Now this is first of all a historical question and historians base their conclusions on evidence. That evidence comes primarily in two kinds: literary and material. Literary evidence refers to written documents composed roughly from the relevant time period. Material evidence refers to the kinds of things archaeologists can dig up. To answer my current question we would need some physical description of Jesus from a contemporary source and the body of Jesus to examine.
The earliest sources we have for Jesus (Christian and non-Christian) provide no details of his physical appearance. We don’t know how tall he was. We don’t know the color of his skin, his hair, or his eyes. The sources provide no description at all. We assume he had a beard based primarily on what was customary for men at the time. Now this may strike us as strange given our level of interest in peoples’ physical appearance. But our interests are different than the ancients’. Ancient biographies—the NT Gospels are types of biographies—were most interested in what a person said and did. That was the measure of a man, not the color of his eyes or the strength of his jaw.
So there is no literary evidence. What about material?
Well, if Christianity is correct, then the body of Jesus was transformed into a new kind of body at the resurrection on the first Easter. Therefore, no human remains would be available to examine. If Christianity is not correct, then the bones of Jesus could still be among us. The problem is: how would we know if we found them? Assume for a moment we unearthed a bone box (an ossuary) marked with the name “Jesus, son of Joseph.” Would that prove that we had discovered the remains of Jesus. No. Both Jesus and Joseph were common names at the time. To date no one has made a credible case that the bones of Jesus have been identified. So there is no material evidence to examine in order to shed light on this question.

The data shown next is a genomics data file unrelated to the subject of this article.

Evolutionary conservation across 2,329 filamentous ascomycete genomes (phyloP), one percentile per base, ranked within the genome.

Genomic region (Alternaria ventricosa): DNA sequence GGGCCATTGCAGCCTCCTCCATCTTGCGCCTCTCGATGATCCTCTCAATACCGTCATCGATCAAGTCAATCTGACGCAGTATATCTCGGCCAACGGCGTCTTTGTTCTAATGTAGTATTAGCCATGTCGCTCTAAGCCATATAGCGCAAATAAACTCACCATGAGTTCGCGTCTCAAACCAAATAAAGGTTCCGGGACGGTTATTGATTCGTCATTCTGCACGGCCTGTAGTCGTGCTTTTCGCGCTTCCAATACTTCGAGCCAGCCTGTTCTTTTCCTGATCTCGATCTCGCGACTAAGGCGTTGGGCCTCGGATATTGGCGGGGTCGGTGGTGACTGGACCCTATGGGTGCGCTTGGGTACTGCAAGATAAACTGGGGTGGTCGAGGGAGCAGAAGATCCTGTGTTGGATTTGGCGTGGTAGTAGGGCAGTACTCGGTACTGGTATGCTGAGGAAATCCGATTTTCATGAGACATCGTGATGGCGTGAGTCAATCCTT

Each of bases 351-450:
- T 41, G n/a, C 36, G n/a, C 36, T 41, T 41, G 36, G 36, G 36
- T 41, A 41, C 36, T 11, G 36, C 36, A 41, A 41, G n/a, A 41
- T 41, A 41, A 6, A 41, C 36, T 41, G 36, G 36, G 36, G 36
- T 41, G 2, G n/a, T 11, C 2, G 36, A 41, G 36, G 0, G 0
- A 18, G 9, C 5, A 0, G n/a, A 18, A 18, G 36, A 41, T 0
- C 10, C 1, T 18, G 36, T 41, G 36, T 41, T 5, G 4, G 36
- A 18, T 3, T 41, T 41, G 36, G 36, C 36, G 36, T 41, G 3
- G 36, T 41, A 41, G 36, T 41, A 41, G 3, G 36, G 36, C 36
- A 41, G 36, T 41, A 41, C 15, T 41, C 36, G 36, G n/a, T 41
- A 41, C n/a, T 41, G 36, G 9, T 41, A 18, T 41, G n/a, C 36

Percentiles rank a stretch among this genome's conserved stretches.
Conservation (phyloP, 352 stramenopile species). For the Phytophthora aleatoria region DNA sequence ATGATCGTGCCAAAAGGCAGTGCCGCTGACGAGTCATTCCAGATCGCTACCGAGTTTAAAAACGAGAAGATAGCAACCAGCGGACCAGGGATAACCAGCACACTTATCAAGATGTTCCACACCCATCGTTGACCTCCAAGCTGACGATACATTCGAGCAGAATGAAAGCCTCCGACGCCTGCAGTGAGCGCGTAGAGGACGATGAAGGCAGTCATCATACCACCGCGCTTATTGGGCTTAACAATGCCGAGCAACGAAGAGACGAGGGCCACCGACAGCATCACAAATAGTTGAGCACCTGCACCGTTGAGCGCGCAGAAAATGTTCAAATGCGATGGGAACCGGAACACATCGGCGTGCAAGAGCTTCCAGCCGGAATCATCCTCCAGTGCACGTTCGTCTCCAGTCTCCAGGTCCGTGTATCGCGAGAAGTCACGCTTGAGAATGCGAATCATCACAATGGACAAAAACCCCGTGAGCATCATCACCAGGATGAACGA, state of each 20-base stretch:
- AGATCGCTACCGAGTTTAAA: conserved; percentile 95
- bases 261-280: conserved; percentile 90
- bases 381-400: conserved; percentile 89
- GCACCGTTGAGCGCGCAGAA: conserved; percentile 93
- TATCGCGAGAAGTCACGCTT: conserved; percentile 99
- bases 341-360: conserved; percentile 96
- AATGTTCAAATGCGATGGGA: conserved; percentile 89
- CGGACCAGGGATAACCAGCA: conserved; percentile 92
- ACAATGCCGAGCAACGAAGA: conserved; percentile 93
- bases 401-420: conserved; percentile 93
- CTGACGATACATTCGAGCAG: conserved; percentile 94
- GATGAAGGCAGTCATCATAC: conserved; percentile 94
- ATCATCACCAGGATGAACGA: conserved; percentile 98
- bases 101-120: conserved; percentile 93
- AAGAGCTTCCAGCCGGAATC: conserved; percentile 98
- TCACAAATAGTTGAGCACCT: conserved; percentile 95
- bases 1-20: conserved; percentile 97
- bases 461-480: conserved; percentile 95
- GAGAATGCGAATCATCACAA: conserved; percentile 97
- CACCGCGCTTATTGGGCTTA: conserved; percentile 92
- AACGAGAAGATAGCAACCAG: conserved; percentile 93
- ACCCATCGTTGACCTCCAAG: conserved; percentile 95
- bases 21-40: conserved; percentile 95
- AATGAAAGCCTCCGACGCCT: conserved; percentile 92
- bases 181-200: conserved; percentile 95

OK, if we have no literary evidence or material evidence to go on, what do we do? Well, we proceed cautiously and consider the experience/culture of people who are roughly analogous to the time of Jesus. What happens generally to people who are 30 plus years old who do not have access to fluoride in the water, modern toothbrushes, toothpaste, dental floss, and the kind of dental care we are accustomed to. Now this is not to say that Jesus and his contemporaries had no dental hygiene at all. We know that ancient peoples used chew sticks, bird feathers, and twigs to clean their teeth. We know too that Greeks and Romans had developed what we might call toothpastes that were rubbed onto teeth with their fingers or rags. These methods were better than doing nothing at all. But even with these we don’t have to look far around the world to see that many adults in their 20s to 30s begin losing their teeth to decay and periodontal disease. In fact most people who have no access to dental care begin losing teeth in their 20s.
Tooth decay is caused by a combination of bacteria and food. Bacteria feed on the sugar in the foods we eat to create acids and those acids break down our enamel causing decay. Enough decay means we lose the tooth. The normal diet in Jesus’ time would not have included as many sugars as ours, but the wine people drank had some antibacterial properties. But that was not likely to have been enough for people to have kept all their teeth into their 30s or 40s.
It is always a bit dicey to move from the general to the particular. What is generally true for most people is not always true for an individual. While most people in their 30s across the world with limited dental care suffer tooth decay and loss, we cannot say for certain what has happened to a specific person in the past. So, did Jesus have all his teeth when he embarked on his public ministry? Probably not. We cannot say for sure. But even if he had, no one listening to Jesus teach would have thought it strange because most everyone they knew of that age had lost one or more teeth.
Now, as I said, this is first of all a historical question, but since Christianity is a faith based in history there are theological ramifications as well. In the next post we will explore some of those.